“We here at The Boys are thrilled to launch our latest cash-grab, I mean, brand extension: Planet Vought Hollywood,” showrunner Eric Kripke says in a tonally spot-on press release statement. “Guests will experience the thrills of being a real superhero, all while consuming 2000 calories or more. Okay not really, but still, this experience is SO COOL, and will immerse viewers (and frankly, Emmy voters) into the humor and intrigue of the show’s world. And keep an eye out — Butcher and the Boys might swing by.”
[Thanks to JJ, Michael Toman, John King Tarpinian, Cat Eldridge, John Hertz, Mike Kennedy, Cath, Will R., Daniel Dern, Lise Andreasen, Andrew Porter, and Martin Morse Wooster for some of these stories. Title credit belongs to contributing editor of the day Andrew (not Werdna).]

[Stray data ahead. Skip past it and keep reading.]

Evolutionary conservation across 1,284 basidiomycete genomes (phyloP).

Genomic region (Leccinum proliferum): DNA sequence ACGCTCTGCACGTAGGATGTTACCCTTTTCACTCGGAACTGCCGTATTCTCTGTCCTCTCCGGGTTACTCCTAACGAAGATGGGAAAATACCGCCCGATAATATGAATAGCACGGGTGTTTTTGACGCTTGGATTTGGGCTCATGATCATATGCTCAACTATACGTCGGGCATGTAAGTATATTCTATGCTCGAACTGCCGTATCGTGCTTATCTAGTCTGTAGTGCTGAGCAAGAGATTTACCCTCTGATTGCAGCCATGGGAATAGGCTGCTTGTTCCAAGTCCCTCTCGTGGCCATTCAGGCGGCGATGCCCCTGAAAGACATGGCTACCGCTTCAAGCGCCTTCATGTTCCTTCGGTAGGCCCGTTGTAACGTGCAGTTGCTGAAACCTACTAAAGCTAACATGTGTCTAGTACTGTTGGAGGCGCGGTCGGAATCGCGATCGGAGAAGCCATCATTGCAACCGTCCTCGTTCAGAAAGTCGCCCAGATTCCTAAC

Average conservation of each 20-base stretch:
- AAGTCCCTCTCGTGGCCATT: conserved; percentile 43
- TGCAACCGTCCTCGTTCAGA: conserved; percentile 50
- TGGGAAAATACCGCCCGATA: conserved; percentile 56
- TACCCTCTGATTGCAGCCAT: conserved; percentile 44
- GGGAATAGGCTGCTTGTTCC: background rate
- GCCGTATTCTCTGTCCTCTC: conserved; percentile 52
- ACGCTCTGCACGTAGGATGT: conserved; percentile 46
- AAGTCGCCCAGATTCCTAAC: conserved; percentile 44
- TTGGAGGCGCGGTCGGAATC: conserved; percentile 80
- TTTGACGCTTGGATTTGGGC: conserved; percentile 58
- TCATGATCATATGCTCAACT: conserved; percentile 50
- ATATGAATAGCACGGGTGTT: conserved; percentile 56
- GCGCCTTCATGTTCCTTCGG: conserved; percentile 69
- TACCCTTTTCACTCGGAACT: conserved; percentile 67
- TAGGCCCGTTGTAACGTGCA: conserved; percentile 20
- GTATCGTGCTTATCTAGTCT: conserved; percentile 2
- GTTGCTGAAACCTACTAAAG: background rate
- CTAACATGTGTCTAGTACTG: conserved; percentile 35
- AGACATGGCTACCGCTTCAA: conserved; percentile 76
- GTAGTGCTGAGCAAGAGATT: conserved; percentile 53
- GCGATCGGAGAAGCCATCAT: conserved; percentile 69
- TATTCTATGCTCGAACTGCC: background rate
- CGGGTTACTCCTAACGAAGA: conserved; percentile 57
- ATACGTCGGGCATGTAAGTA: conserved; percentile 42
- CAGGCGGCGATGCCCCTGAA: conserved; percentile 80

“I really thought there was going to be a backlash from me replacing Chris. I didn’t think I was going to be trending for being a badass,” comedian says
After comedian Chris D’Elia was accused of sexual misconduct, Zack Snyder made the decision to digitally replace his role in “Army of the Dead” with an unusual choice: Tig Notaro.
Notaro had never done major stunt work before (she’s done some light action scenes on “Star Trek: Discovery”). But she found herself pretending she was piloting a helicopter while evading a zombie as well as learning how to handle a prop machine gun in Snyder’s film. And because she was digitally replacing another actor who shot his footage months earlier, she had to act largely on her own in front of green screens and without any other actors.
Both Notaro and Snyder in an interview with Vulture detailed the elaborate work it took to sub Notaro into “Army of the Dead.” And it was a choice that paid off, because Tig found herself trending on Twitter after images of her chomping on a cigarillo and decked out in military garb went viral.